Samantha Rosman, MD was most recently a pediatric emergency medicine physician with Rwanda Human Resources for Health, Kigali, Rwanda, and a pediatric emergency medicine attending physician at Boston Children’s Hospital. Dr. Rosman is dedicated to fighting for justice in healthcare, and seeks to make an impact in public health and health policy. As a Board Member of the AMA, she helped to steer their focus to patient access to high quality care. She was a co-founder and Chair of CoSMO, the Columbia Student Medical Outreach Primary Care Center, a medical home for a large population in Washington Heights neighborhood of New York City. Her goal is to succeed in advocating for systemic change and she believes the fellowship experience would give her the tools she needs. Dr. Rosman received her medical degree from Columbia University College of Physicians and Surgeons, New York, NY in 2004 and completed her pediatric residency in the Boston Combined Residency Program at Boston Children’s Hospital and Boston Medical Center in 2007.
Samantha Rosman, MD, MPH
Attending Physician, Pediatric Emergency Medicine, Boston Children’s Hospital; Instructor in Pediatrics, Harvard Medical School
The Impact of Early Childhood Education on Health Outcomes
The primary goal of this project was to develop an issue brief for Virginia Commonwealth University Center on Society and Health’s Education and Health Initiative reviewing the existing literature on the impact of early childhood education on health outcomes. The secondary goal was to perform a stakeholder analysis to inform issue framing and future advocacy efforts.
Americans with better education live healthier and longer lives. At age 25 those with a college degree will live a decade longer than their peers with a high school diploma. We see the less-educated suffering from chronic diseases and dying at higher rates than the more educated even when adjusted for intelligence, income, socioeconomic status (SES) and other background factors. Poor children start school at a significant disadvantage. Based on early math and reading skills, behavior and health measures, only 48% of poor children are school-ready at age five compared to 75% of their peers from moderate or high-income households. Children who start school ready to learn are more successful throughout their school careers, are less likely to drop out, and more likely earn more and achieve middle class status as adults.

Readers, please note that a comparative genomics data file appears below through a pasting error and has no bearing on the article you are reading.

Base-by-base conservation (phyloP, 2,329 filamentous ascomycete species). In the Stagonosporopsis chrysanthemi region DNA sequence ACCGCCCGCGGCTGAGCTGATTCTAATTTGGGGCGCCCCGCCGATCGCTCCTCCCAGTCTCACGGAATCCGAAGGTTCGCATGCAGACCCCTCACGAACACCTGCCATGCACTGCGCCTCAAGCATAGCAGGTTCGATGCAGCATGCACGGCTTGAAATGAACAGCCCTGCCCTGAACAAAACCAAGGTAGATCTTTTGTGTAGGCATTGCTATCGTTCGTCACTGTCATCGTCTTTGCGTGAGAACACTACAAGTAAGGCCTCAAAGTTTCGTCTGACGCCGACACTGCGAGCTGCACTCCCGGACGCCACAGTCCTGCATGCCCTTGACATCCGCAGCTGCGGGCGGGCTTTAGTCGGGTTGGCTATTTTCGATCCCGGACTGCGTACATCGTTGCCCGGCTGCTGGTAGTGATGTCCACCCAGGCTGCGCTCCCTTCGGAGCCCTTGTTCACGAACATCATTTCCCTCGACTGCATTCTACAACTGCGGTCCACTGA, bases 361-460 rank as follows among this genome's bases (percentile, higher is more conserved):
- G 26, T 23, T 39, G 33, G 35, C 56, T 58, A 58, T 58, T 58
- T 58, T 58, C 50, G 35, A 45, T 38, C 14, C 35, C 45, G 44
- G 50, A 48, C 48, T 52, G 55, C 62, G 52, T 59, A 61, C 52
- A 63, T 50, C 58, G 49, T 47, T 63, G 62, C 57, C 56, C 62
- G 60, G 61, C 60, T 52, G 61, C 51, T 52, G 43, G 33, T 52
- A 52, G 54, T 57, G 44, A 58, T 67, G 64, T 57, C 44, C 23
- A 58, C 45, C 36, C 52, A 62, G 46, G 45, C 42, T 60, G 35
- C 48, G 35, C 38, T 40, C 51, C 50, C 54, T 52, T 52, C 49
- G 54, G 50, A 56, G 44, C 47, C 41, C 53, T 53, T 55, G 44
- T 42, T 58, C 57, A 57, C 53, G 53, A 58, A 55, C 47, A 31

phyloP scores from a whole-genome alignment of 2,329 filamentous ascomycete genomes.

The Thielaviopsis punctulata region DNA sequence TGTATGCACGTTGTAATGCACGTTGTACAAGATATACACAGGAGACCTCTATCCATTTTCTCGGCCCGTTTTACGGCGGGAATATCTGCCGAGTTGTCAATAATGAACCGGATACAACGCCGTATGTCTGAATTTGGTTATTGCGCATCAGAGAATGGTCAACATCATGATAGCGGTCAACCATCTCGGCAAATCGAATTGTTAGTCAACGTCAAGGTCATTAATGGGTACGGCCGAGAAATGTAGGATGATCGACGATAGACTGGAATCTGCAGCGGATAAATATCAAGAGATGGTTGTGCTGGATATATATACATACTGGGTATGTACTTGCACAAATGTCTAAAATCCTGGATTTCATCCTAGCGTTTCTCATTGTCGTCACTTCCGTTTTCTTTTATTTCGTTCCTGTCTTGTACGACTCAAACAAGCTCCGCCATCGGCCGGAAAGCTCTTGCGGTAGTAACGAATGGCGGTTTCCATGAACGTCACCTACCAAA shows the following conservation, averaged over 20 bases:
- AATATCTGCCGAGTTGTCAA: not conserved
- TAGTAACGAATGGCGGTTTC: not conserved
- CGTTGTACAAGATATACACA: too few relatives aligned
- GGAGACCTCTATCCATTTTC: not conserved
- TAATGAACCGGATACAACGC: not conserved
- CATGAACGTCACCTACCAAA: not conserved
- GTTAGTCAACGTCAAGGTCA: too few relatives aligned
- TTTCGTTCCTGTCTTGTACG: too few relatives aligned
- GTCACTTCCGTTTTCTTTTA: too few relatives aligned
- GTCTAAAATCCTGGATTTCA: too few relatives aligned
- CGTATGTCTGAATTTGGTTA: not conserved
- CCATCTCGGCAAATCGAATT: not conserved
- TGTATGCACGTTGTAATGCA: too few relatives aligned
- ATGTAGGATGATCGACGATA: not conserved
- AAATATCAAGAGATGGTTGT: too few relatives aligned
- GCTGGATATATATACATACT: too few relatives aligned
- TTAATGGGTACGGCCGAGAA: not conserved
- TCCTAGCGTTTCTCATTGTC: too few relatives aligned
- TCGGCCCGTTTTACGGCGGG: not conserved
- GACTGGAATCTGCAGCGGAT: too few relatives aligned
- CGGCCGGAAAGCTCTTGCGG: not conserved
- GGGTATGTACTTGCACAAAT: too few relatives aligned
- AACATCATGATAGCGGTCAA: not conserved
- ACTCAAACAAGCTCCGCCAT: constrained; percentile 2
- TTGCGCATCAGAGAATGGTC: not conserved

A review of the medical and educational literature was performed to analyze the health outcomes of a wide range of early childhood interventions. Direct interviews with key stakeholders were conducted with: city councilors, state early childhood education commission leaders, community and parent organizations and business leaders.
There is significant data documenting the impact of early childhood education programs on educational and health outcomes. Early childhood education improves school readiness and IQ as well as improves future performance and graduation rates. Health outcomes include decreased child and adult obesity, decreased rates of depression, substance abuse and teen pregnancy, and substantially reduced cardiac risk factors. The stakeholder interviews revealed two main themes: 1) lack of awareness of health impacts of early childhood education across a broad array of stakeholders, 2) importance of focus on early childhood education quality since types and quality of programs vary considerably.
It is our goal that this analysis of the impact of health outcomes of early childhood education can serve as a powerful advocacy tool. We hope to develop a robust advocacy strategy to broaden access to early childhood education across the country. We believe there are several critical policies that must be put in place to ensure the future health and success of our nation’s children. These include: 1.) Support high-quality infant, toddler and preschool education and childcare for all children, especially those most at risk. 2.) Ensure all early childhood programs are of high quality and contain the necessary components to ensure performance and health outcomes 3.) Provide parenting support and education to all families 4.) Support home-visiting programs and parental support groups especially for at-risk families.
Amber Haley, MPH,
VCU Center on Society and Health
Steven Woolfe, MD, MPH,
Director, VCU Center on Society and Health